U.S. Code of Federal Regulations
Regulations most recently checked for updates: May 30, 2023
(a) The term “bonus” is properly applied to a sum which is paid as an addition to total wages usually because of extra effort of one kind or another, or as a reward for loyal service or as a gift. The term is improperly applied if it is used to designate a portion of regular wages which the employee is entitled to receive under his regular wage contract.
(b) For example, if an employer has agreed to pay an employee $300 a week without regard to the number of hours worked, the regular rate of pay of the employee is determined each week by dividing the $300 salary by the number of hours worked in the week. The situation is not altered if the employer continues to pay the employee, whose applicable maximum hours standard is 40 hours, the same $300 each week but arbitrarily breaks the sum down into wages for the first 40 hours at an hourly rate of $4.80 an hour, overtime compensation at $7.20 per hour and labels the balance a “bonus” (which will vary from week to week, becoming smaller as the hours increase and vanishing entirely in any week in which the employee works 55 hours or more). The situation is in no way bettered if the employer, standing by the logic of his labels, proceeds to compute and pay overtime compensation due on this “bonus” by prorating it back over the hours of the workweek. Overtime compensation has still not been properly computed for this employee at his regular rate.
(c) An illustration of how the plan works over a 3-week period may serve to illustrate this principle more clearly:
(1) In the first week the employee whose applicable maximum hours standard is 40 hours, works 40 hours and receives $300. The books show he has received $192 (40 hours × $4.80 an hour) as wages and $108 as bonus. No overtime has been worked so no overtime compensation is due.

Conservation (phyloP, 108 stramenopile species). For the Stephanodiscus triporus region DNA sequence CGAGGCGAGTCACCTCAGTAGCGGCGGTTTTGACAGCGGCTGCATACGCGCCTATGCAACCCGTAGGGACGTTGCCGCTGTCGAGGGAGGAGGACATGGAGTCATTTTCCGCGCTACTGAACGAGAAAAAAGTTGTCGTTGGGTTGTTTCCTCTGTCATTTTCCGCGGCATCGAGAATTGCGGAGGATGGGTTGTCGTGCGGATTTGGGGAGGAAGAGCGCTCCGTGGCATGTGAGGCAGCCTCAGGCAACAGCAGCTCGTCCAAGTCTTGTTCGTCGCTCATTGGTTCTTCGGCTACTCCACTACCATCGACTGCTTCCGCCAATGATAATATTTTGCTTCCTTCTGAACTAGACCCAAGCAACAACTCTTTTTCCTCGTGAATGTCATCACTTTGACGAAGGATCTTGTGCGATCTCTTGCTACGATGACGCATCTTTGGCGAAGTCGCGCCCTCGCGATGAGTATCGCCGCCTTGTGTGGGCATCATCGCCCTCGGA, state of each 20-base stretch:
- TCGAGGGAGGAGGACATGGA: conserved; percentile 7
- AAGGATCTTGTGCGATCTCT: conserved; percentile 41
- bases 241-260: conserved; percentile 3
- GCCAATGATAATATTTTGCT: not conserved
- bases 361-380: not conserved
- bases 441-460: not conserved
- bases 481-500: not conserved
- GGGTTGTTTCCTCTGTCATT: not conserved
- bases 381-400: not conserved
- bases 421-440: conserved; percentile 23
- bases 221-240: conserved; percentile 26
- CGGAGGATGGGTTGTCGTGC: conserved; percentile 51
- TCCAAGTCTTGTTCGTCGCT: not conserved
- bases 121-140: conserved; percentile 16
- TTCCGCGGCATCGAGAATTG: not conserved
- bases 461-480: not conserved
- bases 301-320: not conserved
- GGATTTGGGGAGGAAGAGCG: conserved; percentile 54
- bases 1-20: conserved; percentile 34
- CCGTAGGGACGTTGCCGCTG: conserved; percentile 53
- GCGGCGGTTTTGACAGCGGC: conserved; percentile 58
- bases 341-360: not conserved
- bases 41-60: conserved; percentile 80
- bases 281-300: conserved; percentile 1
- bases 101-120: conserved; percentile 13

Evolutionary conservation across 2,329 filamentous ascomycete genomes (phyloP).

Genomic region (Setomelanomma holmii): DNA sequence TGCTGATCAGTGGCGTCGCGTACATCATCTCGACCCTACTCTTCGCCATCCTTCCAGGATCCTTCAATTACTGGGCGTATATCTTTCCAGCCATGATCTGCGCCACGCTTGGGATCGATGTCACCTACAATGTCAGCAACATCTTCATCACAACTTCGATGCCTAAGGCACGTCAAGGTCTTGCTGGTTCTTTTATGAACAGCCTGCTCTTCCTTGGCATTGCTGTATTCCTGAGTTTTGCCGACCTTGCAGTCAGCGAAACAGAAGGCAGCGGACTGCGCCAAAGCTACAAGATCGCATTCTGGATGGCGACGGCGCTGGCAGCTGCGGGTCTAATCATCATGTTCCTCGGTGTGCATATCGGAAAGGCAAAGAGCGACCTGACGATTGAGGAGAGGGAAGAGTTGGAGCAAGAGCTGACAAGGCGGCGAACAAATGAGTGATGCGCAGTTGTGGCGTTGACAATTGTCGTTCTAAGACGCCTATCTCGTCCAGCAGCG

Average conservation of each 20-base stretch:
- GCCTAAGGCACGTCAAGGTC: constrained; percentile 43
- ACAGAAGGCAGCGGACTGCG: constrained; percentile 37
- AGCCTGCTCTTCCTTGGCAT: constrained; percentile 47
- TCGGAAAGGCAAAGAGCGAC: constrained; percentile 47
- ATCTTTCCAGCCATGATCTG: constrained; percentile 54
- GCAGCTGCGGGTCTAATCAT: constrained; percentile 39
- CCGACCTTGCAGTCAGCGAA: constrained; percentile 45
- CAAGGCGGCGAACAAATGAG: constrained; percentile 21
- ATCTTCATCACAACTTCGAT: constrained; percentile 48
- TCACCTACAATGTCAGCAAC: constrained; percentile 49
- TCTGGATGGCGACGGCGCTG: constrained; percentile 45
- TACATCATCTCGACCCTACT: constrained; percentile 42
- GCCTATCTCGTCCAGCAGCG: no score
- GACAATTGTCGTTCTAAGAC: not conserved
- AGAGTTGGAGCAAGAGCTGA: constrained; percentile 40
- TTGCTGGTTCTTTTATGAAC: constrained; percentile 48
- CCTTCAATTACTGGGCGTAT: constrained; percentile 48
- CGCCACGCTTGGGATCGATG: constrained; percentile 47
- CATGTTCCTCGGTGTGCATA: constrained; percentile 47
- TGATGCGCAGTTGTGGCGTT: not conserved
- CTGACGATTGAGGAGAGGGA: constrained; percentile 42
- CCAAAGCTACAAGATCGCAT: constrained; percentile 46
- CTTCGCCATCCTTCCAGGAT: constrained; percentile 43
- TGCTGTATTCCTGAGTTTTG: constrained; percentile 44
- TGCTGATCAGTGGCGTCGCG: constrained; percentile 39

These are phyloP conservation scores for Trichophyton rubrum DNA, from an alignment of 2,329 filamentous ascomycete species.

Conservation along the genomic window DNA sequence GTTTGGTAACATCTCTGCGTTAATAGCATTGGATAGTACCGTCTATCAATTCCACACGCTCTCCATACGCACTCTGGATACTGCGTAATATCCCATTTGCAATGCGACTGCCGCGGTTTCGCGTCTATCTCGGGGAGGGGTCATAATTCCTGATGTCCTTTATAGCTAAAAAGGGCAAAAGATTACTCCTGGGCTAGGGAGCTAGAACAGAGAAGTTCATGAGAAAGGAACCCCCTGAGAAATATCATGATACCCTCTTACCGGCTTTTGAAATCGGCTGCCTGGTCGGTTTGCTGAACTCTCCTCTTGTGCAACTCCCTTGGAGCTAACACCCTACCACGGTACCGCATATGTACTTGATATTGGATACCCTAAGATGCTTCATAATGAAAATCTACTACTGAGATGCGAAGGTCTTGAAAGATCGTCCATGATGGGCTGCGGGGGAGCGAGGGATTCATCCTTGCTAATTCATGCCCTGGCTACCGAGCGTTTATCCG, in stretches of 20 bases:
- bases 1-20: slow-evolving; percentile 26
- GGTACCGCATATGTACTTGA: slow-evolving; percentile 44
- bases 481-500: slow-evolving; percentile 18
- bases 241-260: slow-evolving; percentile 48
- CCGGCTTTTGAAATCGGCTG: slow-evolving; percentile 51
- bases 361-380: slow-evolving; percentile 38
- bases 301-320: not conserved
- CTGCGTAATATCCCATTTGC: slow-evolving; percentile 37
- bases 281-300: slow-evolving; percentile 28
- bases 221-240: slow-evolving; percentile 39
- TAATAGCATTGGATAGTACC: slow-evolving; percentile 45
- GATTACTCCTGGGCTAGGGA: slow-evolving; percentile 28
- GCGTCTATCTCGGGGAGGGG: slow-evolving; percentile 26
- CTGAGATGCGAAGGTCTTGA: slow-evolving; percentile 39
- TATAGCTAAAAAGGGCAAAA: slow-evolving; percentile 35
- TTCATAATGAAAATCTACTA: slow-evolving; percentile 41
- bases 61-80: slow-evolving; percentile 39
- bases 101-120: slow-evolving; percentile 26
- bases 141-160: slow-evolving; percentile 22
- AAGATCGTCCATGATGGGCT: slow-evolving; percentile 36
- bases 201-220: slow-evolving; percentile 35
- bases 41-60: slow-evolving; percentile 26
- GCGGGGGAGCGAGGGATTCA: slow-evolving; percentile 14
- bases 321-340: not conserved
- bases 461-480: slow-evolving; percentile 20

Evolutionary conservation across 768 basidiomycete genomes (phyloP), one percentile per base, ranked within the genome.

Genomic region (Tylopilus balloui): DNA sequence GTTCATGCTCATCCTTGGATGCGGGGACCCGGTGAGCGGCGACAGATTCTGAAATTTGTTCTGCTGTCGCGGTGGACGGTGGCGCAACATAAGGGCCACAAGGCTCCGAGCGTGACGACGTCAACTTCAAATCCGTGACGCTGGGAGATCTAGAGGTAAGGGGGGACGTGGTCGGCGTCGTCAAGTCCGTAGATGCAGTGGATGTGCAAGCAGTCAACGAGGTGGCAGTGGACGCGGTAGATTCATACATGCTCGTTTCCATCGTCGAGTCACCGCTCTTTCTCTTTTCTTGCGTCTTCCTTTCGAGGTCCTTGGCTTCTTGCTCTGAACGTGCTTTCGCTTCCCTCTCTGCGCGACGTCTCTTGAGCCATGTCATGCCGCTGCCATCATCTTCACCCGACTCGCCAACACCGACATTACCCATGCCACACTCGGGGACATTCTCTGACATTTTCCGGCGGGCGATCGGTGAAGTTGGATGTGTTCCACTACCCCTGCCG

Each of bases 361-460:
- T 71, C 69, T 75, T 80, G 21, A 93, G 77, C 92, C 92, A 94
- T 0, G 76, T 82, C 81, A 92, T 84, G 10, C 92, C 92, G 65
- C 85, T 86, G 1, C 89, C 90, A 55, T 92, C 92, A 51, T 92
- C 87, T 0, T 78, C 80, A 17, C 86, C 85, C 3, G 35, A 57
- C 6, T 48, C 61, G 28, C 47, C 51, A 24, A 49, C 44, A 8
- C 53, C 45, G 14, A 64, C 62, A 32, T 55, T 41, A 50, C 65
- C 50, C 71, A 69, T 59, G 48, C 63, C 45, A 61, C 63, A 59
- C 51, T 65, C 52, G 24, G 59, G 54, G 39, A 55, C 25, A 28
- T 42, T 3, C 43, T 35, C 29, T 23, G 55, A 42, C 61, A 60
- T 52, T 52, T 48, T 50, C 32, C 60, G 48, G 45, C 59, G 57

(2) In the second week he works 45 hours and receives $300. The books show he has received $192 for the first 40 hours and $36 (5 hours × $7.20 an hour) for the 5 hours over 40, or a total of $228 as wages, and the balance as a bonus of $72. Overtime compensation is then computed by the employer by dividing $72 by 45 hours to discover the average hourly increase resulting from the bonus—$1.60 per hour—and half this rate is paid for the 5 overtime hours—$4. This is improper. The employee's regular rate in this week is $6.67 per hour. He is owed $316.85 not $304.
(3) In the third week the employee works 50 hours and is paid $300. The books show that the employee received $192 for the first 40 hours and $72 (10 hours × $7.20 per hour) for the 10 hours over 40, for a total of $264 and the balance as a bonus of $36. Overtime pay due on the “bonus” is found to be $3.60. This is improper. The employee's regular rate in this week is $6 and he is owed $330, not $303.60.
(d) Similar schemes have been devised for piece-rate employees. The method is the same. An employee is assigned an arbitrary hourly rate (usually the minimum) and it is agreed that his straight-time and overtime earnings will be computed on this rate but that if these earnings do not amount to the sum he would have earned had his earnings been computed on a piece-rate basis of “x” cents per piece, he will be paid the difference as a “bonus.” The subterfuge does not serve to conceal the fact that this employee is actually compensated on a piece-rate basis, that there is no bonus and his regular rate is the quotient of piece-rate earnings divided by hours worked (Walling v. Youngerman-Reynolds Hardwood Company, 325 U.S. 419).
(e) The general rule may be stated that wherever the employee is guaranteed a fixed or determinable sum as his wages each week, no part of this sum is a true bonus and the rules for determining overtime due on bonuses do not apply.